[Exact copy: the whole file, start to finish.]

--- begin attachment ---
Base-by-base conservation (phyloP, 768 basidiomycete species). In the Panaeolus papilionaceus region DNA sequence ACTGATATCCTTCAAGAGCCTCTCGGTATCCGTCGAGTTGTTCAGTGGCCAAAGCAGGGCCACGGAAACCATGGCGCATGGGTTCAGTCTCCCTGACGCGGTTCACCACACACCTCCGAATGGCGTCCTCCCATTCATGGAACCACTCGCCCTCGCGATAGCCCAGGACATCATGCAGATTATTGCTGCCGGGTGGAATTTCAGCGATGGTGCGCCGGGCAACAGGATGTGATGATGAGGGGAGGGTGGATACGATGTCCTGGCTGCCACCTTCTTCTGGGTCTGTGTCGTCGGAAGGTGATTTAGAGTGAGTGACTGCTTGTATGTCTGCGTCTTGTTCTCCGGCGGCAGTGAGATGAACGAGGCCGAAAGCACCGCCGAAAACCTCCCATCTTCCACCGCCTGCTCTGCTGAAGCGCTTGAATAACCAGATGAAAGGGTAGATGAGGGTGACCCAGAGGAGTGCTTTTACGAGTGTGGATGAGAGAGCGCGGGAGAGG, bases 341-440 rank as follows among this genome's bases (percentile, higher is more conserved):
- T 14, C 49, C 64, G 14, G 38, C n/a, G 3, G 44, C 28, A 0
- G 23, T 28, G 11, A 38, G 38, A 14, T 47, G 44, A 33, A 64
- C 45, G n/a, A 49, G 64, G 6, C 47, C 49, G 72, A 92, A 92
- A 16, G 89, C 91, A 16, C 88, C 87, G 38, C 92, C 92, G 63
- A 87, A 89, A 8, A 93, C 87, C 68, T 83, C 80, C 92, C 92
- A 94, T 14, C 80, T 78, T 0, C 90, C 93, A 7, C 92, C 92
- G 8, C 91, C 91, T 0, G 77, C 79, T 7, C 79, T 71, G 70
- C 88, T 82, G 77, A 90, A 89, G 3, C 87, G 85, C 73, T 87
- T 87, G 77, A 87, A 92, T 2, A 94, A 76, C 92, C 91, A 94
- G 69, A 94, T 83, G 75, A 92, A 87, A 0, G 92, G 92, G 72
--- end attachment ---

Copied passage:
Base-by-base conservation (phyloP, 768 basidiomycete species). In the Panaeolus papilionaceus region DNA sequence ACTGATATCCTTCAAGAGCCTCTCGGTATCCGTCGAGTTGTTCAGTGGCCAAAGCAGGGCCACGGAAACCATGGCGCATGGGTTCAGTCTCCCTGACGCGGTTCACCACACACCTCCGAATGGCGTCCTCCCATTCATGGAACCACTCGCCCTCGCGATAGCCCAGGACATCATGCAGATTATTGCTGCCGGGTGGAATTTCAGCGATGGTGCGCCGGGCAACAGGATGTGATGATGAGGGGAGGGTGGATACGATGTCCTGGCTGCCACCTTCTTCTGGGTCTGTGTCGTCGGAAGGTGATTTAGAGTGAGTGACTGCTTGTATGTCTGCGTCTTGTTCTCCGGCGGCAGTGAGATGAACGAGGCCGAAAGCACCGCCGAAAACCTCCCATCTTCCACCGCCTGCTCTGCTGAAGCGCTTGAATAACCAGATGAAAGGGTAGATGAGGGTGACCCAGAGGAGTGCTTTTACGAGTGTGGATGAGAGAGCGCGGGAGAGG, bases 341-440 rank as follows among this genome's bases (percentile, higher is more conserved):
- T 14, C 49, C 64, G 14, G 38, C n/a, G 3, G 44, C 28, A 0
- G 23, T 28, G 11, A 38, G 38, A 14, T 47, G 44, A 33, A 64
- C 45, G n/a, A 49, G 64, G 6, C 47, C 49, G 72, A 92, A 92
- A 16, G 89, C 91, A 16, C 88, C 87, G 38, C 92, C 92, G 63
- A 87, A 89, A 8, A 93, C 87, C 68, T 83, C 80, C 92, C 92
- A 94, T 14, C 80, T 78, T 0, C 90, C 93, A 7, C 92, C 92
- G 8, C 91, C 91, T 0, G 77, C 79, T 7, C 79, T 71, G 70
- C 88, T 82, G 77, A 90, A 89, G 3, C 87, G 85, C 73, T 87
- T 87, G 77, A 87, A 92, T 2, A 94, A 76, C 92, C 91, A 94
- G 69, A 94, T 83, G 75, A 92, A 87, A 0, G 92, G 92, G 72